Top 5 Ways Your Internet Privacy is Being Compromised
Is there such a thing as privacy in the virtual world? How much information are we sharing every time we log in? Despite firewalls and other forms of protection, we’ve never been so exposed as we are today.
Data Logging. There are a number of ways in which a website can record visitors’ data. One is through the use of HTTP and flash cookies. Cookies track costumer data, perform web profiling, profile users (so they can provide tailored advertising) and follow patterns of activity. Although cookies in your own computer are usually safe and store information just for your personal use (for example, they remember your passwords), cookies can also be modified to carry spyware. Cookies in public computers can record private data that can be then made accessible to others (unless you delete all cookies before logging out).
Whois Lookup. If you have your own website, your private details are recorded in the WhoIs domain name registration database. Unless you pay a domain privacy fee to the hosting company, your information (including full name, address and even phone number) is accessible to anybody doing a quick Google search. There’s truly no way to avoid this unless you pay the fee or find a way to pay with something other than your credit card (which is tied to your address), such as a money order, for example.
Facebook Applications. A number of seemingly-innocent applications actually gather data and can end up compromising your profile and personal information. This is true even if your profile is set to private. A March 2012 report by the Wall Street Journal shows that many apps share your private data with third-part advertisers, helping companies track your behavior so they can best understand your interests and offer appropriate ads. Highly popular apps such as FarmVille, Mafia Wars, Phrases and Texas HoldEm all gather data every time you use them.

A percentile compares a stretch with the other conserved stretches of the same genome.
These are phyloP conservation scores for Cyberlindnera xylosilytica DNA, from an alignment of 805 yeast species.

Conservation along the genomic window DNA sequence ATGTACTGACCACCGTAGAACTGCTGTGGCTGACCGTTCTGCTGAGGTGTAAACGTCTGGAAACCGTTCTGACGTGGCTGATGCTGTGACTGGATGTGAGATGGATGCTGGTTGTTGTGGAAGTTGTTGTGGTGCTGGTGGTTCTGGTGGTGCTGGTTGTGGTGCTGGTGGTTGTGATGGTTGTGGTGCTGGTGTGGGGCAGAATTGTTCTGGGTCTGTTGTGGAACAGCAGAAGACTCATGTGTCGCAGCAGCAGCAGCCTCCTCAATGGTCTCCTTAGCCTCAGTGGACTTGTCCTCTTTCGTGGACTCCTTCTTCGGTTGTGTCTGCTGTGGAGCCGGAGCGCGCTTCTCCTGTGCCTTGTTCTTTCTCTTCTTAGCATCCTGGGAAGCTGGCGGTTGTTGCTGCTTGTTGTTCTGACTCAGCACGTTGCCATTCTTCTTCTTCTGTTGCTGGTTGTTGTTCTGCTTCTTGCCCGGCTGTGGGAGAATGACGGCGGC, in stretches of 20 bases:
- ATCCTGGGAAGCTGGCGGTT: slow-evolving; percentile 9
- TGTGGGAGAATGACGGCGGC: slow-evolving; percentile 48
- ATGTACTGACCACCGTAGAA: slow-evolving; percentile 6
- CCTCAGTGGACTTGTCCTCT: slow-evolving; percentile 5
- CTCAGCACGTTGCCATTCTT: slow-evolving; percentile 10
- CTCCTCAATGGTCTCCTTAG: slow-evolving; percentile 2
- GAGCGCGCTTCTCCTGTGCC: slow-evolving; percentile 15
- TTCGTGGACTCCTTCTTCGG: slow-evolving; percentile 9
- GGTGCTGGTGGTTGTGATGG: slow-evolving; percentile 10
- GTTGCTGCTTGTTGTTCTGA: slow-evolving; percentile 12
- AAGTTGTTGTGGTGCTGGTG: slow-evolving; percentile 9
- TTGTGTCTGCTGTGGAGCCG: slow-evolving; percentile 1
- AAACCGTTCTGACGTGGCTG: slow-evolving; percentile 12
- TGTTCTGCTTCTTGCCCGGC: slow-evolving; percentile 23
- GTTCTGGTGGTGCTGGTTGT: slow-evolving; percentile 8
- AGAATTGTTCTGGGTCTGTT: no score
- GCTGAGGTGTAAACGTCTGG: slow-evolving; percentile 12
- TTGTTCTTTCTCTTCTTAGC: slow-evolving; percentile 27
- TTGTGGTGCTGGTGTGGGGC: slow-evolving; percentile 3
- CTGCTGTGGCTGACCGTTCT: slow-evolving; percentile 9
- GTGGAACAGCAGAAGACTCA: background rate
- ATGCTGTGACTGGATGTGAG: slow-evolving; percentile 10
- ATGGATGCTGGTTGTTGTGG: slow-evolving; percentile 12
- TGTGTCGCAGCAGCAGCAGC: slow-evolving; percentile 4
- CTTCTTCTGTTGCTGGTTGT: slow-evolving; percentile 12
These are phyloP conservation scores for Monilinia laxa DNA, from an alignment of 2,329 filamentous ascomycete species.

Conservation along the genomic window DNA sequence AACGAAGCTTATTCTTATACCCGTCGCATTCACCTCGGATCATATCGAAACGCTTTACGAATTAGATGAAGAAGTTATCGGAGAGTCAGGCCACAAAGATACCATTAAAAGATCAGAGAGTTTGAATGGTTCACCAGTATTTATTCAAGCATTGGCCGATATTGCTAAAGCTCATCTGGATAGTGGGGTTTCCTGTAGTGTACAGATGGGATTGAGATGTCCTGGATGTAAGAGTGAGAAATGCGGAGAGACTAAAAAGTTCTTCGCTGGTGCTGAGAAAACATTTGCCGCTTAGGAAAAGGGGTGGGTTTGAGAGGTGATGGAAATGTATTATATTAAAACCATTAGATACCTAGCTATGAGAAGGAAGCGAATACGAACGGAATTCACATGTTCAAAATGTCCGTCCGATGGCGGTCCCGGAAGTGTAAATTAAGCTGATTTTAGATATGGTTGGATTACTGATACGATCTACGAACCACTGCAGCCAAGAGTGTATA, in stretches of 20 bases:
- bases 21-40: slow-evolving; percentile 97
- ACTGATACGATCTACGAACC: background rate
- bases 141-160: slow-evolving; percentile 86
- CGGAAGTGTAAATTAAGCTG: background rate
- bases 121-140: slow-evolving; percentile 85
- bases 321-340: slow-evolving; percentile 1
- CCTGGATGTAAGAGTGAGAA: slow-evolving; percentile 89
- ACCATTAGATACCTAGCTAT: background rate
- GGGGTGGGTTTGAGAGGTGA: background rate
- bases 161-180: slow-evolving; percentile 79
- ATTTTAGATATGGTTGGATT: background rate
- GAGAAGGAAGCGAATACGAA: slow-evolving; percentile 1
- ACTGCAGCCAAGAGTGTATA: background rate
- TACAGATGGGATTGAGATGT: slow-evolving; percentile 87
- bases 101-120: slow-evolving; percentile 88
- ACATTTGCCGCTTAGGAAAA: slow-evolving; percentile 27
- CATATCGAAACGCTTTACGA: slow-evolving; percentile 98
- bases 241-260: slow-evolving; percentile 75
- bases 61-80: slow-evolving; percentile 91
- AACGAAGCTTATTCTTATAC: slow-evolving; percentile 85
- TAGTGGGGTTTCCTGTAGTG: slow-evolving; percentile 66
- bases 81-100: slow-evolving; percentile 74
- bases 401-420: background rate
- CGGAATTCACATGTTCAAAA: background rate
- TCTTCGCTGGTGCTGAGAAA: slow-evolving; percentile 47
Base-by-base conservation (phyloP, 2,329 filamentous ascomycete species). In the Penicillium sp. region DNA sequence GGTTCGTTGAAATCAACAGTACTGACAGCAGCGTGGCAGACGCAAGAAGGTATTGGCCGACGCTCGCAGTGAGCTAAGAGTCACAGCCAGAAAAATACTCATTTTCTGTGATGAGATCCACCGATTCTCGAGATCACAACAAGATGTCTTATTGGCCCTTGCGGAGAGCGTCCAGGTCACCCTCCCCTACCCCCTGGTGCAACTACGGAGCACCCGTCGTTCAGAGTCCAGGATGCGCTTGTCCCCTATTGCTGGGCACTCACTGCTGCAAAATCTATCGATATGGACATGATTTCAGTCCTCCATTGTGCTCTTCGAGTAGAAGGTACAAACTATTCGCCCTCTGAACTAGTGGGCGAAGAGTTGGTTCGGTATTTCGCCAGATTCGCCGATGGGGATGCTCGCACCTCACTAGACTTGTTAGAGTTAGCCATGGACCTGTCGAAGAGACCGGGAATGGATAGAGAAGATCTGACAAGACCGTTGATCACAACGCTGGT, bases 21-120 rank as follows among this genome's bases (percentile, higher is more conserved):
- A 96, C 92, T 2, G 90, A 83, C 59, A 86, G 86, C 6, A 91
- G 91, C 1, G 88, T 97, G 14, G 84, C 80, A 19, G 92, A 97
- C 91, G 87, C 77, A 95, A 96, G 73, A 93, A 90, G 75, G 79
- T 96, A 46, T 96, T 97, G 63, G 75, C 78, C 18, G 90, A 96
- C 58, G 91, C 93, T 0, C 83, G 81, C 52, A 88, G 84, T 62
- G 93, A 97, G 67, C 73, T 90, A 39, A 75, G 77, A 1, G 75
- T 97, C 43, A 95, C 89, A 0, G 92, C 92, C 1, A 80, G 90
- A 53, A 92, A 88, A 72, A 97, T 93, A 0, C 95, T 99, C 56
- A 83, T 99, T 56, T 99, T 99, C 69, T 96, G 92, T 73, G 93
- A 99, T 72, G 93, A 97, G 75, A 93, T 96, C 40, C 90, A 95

Photographs. Chances are, somewhere in the internet, there’s a picture of your face. Even if you don’t belong to any social network and have never posted a photo online, there’s always the chance that somebody else took the photo without you realizing it. Photos taken in public spaces fall under the domain of “safe usage,” which means they can be posted without violating your right to privacy or requiring a release form. Even worse, the iPhone comes with metadata ability, which means it automatically attaches latitude and longitude to each picture taken. This makes it possible for somebody in the internet to actually identify your exact location when the photo was taken.
Public Records. Have you ever filed for divorce or bankruptcy? Have you gone through civil court proceedings or are you registered to vote? Tax liens and judgments, motor vehicle records and business licenses can all be found online. Some are freely available (if you know where to look), while others might require some digging or paying a fee.
There’s little you can do about many of these things. Your best option is to Google your name regularly and see what comes up. If any of the information is too private, contact the companies hosting that data and ask for it to be removed from their database or at least remove it from public access.